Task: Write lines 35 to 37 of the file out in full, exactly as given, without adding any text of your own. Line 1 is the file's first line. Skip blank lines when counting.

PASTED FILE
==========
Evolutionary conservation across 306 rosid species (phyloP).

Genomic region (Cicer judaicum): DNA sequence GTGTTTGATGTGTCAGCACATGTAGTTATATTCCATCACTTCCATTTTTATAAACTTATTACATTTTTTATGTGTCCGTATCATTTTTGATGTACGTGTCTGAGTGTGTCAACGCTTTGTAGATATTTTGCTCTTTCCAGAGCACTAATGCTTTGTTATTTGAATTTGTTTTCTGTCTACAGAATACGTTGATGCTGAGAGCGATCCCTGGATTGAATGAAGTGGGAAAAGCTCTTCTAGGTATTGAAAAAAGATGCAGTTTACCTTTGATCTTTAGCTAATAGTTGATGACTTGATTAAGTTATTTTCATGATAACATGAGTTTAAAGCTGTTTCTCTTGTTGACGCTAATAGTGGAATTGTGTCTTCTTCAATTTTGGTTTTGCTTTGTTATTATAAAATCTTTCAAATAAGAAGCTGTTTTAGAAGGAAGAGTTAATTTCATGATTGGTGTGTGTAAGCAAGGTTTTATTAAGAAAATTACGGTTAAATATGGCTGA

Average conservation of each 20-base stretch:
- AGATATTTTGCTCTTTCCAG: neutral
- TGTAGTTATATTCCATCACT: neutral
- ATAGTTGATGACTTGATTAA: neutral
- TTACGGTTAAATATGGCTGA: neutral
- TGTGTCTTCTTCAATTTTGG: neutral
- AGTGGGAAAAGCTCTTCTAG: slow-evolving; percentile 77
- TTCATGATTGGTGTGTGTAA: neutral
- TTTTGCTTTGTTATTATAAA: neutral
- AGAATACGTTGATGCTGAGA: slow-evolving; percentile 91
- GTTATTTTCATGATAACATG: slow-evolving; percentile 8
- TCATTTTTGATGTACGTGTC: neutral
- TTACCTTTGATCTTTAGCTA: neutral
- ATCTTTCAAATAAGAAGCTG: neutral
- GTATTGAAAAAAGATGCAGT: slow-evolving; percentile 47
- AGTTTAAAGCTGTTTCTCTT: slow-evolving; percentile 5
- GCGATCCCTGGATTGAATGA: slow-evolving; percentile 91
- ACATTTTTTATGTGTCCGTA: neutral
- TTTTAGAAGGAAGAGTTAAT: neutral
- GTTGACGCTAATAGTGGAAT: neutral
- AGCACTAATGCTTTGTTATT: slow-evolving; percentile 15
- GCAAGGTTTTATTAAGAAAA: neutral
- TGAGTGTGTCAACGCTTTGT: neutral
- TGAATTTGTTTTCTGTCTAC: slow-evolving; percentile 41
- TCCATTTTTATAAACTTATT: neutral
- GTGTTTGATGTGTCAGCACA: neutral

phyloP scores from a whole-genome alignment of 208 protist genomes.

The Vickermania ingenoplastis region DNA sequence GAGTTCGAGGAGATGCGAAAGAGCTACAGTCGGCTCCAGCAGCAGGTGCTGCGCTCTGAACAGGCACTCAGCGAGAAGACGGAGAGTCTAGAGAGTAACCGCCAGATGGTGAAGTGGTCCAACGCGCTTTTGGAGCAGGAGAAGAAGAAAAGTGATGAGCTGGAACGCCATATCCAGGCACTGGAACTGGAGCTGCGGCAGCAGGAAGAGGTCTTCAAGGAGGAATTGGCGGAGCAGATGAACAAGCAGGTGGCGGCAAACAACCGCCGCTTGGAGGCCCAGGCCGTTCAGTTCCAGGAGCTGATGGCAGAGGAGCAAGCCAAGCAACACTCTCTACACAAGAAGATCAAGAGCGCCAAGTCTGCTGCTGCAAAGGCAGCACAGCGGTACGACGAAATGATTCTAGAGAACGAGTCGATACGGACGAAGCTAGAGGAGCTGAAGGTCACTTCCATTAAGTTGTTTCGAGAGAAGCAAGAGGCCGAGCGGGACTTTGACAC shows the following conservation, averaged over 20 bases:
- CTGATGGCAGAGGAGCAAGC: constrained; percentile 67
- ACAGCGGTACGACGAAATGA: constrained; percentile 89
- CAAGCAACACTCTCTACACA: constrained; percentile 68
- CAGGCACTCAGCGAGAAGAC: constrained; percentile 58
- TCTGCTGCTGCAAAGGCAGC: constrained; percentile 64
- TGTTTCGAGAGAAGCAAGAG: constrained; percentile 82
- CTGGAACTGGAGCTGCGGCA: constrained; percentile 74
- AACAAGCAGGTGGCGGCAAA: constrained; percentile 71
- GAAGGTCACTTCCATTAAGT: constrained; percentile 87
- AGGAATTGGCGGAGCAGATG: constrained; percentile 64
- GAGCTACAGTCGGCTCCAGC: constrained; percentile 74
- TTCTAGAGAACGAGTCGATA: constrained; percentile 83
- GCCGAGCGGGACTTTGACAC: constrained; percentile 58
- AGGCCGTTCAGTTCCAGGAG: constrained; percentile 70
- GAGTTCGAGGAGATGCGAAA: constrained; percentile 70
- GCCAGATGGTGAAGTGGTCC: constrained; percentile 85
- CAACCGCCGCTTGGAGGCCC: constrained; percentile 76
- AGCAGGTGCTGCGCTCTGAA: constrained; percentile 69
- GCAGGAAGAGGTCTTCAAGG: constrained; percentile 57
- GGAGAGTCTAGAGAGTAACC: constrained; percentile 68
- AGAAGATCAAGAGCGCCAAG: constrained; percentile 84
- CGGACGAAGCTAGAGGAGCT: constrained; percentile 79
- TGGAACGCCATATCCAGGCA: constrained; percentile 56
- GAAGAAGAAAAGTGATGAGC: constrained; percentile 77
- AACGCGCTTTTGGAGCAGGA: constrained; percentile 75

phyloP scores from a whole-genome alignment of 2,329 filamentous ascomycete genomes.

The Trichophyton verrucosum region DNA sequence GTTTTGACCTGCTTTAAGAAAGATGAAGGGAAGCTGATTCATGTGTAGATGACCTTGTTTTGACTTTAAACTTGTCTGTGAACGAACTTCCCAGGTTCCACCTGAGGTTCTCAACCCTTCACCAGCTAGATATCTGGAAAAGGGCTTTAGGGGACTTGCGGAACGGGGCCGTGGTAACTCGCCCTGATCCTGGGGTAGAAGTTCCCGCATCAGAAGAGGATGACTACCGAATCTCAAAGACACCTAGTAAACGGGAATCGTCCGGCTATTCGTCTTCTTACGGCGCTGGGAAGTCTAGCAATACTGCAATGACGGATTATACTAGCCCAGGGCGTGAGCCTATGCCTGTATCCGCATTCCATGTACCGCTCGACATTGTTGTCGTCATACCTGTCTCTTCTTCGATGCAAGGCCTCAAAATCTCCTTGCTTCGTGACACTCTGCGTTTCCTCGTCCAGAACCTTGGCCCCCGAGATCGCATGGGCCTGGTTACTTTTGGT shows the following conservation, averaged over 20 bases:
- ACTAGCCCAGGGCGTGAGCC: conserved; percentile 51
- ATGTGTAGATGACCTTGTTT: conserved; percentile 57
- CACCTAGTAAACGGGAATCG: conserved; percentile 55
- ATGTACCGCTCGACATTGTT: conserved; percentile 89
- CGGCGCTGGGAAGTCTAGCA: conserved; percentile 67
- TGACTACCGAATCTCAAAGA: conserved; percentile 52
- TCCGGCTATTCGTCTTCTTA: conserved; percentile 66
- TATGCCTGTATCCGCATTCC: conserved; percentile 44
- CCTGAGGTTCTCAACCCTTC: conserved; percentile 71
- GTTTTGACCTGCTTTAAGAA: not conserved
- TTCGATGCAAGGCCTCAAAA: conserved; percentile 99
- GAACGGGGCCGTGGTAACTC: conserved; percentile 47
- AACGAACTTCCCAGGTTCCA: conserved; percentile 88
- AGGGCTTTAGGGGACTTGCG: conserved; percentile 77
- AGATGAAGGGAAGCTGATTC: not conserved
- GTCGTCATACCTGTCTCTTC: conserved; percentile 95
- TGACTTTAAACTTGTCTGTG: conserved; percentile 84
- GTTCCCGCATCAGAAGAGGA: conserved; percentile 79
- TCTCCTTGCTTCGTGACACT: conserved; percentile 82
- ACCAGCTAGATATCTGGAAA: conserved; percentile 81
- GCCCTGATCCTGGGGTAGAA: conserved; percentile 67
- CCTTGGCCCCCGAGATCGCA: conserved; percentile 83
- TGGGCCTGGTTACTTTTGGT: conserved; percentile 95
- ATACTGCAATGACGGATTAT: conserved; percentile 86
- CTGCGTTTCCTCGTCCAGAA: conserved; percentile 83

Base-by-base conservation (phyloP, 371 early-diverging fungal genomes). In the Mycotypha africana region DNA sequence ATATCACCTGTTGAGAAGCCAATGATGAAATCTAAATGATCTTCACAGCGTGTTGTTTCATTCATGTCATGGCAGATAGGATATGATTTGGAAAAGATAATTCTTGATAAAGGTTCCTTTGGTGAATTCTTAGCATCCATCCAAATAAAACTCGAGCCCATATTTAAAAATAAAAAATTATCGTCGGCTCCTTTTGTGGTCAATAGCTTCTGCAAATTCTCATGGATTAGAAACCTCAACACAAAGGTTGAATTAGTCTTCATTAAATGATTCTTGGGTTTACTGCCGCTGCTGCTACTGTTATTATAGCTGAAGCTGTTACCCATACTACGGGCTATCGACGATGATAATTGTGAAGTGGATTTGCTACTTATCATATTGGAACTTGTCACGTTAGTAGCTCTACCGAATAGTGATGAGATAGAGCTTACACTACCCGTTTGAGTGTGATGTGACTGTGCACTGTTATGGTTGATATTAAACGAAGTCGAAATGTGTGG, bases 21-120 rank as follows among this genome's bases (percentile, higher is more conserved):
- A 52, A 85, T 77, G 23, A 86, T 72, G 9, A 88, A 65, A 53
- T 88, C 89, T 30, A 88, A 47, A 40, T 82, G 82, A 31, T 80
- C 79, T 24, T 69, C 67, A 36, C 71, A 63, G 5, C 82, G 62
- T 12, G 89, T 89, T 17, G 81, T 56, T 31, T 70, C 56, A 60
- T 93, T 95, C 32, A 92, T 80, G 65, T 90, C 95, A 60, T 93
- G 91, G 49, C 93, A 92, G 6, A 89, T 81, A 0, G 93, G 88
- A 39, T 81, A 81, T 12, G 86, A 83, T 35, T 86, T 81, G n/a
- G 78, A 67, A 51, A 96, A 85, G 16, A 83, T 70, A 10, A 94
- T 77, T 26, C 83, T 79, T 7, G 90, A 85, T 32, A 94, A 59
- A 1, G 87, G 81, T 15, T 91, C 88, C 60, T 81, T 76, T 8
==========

- TCTGCTGCTGCAAAGGCAGC: constrained; percentile 64
- TGTTTCGAGAGAAGCAAGAG: constrained; percentile 82
- CTGGAACTGGAGCTGCGGCA: constrained; percentile 74